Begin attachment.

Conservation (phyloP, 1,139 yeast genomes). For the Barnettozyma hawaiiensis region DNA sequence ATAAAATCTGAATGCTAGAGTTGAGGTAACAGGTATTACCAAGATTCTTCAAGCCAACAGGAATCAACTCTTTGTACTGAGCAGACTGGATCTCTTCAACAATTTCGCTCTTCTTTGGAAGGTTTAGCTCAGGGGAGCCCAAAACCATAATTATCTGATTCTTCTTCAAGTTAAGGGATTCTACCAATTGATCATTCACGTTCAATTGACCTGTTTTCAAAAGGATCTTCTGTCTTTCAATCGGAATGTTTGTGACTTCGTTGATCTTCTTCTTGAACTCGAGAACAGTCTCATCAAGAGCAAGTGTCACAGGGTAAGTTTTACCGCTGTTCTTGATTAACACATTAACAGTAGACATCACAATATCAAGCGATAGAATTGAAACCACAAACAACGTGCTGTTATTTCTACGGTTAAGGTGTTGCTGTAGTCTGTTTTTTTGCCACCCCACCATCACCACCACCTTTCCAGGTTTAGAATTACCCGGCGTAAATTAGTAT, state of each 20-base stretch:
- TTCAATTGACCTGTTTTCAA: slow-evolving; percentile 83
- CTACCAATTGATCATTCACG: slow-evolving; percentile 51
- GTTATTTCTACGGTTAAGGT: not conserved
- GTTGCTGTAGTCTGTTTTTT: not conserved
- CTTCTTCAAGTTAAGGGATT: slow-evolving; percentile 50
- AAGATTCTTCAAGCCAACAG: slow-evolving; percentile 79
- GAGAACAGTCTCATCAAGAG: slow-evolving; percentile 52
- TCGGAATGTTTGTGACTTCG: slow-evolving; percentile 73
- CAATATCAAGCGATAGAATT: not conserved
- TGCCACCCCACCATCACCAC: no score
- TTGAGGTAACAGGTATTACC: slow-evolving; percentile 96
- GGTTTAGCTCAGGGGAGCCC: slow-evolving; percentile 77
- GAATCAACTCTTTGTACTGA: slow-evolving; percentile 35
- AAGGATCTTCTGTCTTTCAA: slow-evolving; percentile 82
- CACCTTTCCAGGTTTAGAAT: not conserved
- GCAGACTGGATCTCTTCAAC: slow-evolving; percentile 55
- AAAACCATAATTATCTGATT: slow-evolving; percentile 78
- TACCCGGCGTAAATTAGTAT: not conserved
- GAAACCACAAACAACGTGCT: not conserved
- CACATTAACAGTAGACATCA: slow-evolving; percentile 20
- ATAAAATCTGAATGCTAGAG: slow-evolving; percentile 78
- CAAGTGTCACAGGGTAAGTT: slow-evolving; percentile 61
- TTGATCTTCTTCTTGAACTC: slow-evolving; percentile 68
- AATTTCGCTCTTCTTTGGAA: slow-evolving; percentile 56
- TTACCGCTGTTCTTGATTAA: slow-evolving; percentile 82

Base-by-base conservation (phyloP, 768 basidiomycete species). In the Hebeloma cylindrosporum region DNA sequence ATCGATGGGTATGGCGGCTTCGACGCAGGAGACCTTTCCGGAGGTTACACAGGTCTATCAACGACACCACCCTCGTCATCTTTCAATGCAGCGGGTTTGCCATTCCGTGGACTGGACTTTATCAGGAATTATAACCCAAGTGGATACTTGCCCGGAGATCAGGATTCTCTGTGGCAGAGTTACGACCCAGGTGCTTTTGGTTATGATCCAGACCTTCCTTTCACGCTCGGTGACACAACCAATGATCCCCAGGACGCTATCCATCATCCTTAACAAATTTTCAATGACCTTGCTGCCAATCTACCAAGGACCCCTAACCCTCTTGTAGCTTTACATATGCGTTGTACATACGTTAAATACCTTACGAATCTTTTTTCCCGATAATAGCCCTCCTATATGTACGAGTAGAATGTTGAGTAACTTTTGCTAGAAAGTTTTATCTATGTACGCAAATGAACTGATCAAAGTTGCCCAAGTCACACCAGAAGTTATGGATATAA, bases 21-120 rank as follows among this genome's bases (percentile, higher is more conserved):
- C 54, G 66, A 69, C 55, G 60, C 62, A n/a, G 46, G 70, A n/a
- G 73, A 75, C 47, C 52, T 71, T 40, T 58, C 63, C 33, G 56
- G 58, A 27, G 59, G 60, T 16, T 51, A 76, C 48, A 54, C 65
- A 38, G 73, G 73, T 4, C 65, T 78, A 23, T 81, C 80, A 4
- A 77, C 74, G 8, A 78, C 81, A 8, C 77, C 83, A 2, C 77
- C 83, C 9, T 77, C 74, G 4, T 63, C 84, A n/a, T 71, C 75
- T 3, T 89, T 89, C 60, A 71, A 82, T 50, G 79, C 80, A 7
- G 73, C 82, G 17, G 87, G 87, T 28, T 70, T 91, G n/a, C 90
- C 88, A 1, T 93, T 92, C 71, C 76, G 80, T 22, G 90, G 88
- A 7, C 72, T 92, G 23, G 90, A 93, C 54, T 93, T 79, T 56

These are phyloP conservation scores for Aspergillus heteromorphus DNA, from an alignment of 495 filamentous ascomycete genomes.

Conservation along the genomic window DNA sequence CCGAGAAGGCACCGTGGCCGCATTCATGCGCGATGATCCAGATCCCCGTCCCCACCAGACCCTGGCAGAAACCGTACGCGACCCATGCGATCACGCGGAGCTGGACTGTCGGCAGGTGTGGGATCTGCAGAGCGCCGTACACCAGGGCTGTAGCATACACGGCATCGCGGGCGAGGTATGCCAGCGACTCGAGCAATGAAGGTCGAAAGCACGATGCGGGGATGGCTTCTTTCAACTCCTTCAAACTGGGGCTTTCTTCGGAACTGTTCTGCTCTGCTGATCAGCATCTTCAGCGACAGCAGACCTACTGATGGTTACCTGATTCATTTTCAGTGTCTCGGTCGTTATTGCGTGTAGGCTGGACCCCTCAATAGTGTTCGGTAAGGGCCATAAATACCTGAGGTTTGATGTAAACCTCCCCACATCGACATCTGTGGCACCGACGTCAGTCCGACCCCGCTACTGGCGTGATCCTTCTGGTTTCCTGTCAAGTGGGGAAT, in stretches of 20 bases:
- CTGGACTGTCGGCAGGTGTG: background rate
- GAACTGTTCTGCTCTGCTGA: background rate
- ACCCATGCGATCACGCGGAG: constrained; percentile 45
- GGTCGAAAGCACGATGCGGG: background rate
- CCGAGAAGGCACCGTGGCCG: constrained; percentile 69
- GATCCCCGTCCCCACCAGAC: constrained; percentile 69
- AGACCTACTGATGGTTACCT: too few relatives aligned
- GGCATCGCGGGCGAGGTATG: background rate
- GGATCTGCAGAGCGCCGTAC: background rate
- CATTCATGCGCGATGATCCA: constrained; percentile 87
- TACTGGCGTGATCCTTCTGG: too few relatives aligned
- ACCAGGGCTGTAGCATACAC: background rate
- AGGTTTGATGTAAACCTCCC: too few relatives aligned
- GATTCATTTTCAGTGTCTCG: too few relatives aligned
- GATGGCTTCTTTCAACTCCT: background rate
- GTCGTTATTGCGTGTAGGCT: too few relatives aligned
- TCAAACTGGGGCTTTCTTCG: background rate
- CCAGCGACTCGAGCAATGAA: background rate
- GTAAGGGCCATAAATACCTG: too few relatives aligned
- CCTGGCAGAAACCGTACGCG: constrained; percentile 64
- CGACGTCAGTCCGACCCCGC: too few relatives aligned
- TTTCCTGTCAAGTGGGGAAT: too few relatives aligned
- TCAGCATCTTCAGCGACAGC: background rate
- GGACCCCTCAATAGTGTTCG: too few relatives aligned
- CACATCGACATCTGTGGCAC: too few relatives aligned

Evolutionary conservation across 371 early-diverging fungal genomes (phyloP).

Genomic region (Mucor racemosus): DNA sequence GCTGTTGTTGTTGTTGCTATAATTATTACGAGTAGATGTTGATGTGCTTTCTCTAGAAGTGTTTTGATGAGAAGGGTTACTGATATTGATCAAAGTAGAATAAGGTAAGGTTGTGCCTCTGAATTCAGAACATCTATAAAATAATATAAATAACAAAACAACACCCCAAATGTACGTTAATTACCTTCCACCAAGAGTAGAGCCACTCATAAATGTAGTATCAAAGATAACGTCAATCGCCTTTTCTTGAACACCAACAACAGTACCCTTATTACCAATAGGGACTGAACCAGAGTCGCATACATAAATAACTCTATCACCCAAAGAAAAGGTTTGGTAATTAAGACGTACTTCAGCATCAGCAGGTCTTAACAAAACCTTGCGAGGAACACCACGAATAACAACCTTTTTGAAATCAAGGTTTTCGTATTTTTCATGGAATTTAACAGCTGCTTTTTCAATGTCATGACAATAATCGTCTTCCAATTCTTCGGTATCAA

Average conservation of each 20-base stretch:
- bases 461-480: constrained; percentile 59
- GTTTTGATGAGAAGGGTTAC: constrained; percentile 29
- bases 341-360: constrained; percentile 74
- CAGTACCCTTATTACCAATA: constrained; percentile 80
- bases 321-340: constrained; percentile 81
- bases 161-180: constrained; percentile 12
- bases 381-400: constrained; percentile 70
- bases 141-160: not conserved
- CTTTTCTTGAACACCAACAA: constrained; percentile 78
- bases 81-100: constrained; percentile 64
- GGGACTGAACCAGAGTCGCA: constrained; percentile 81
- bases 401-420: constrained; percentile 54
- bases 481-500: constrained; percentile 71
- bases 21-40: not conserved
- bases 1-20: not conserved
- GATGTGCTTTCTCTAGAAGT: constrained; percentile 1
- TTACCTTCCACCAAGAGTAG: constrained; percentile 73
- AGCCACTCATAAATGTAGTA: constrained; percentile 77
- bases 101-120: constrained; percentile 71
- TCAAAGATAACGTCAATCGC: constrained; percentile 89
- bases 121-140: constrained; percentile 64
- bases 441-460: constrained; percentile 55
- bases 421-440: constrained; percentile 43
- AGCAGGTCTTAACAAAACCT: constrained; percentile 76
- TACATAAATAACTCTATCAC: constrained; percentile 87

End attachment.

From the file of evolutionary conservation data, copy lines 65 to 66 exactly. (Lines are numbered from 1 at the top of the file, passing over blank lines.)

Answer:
Evolutionary conservation across 371 early-diverging fungal genomes (phyloP).

Genomic region (Mucor racemosus): DNA sequence GCTGTTGTTGTTGTTGCTATAATTATTACGAGTAGATGTTGATGTGCTTTCTCTAGAAGTGTTTTGATGAGAAGGGTTACTGATATTGATCAAAGTAGAATAAGGTAAGGTTGTGCCTCTGAATTCAGAACATCTATAAAATAATATAAATAACAAAACAACACCCCAAATGTACGTTAATTACCTTCCACCAAGAGTAGAGCCACTCATAAATGTAGTATCAAAGATAACGTCAATCGCCTTTTCTTGAACACCAACAACAGTACCCTTATTACCAATAGGGACTGAACCAGAGTCGCATACATAAATAACTCTATCACCCAAAGAAAAGGTTTGGTAATTAAGACGTACTTCAGCATCAGCAGGTCTTAACAAAACCTTGCGAGGAACACCACGAATAACAACCTTTTTGAAATCAAGGTTTTCGTATTTTTCATGGAATTTAACAGCTGCTTTTTCAATGTCATGACAATAATCGTCTTCCAATTCTTCGGTATCAA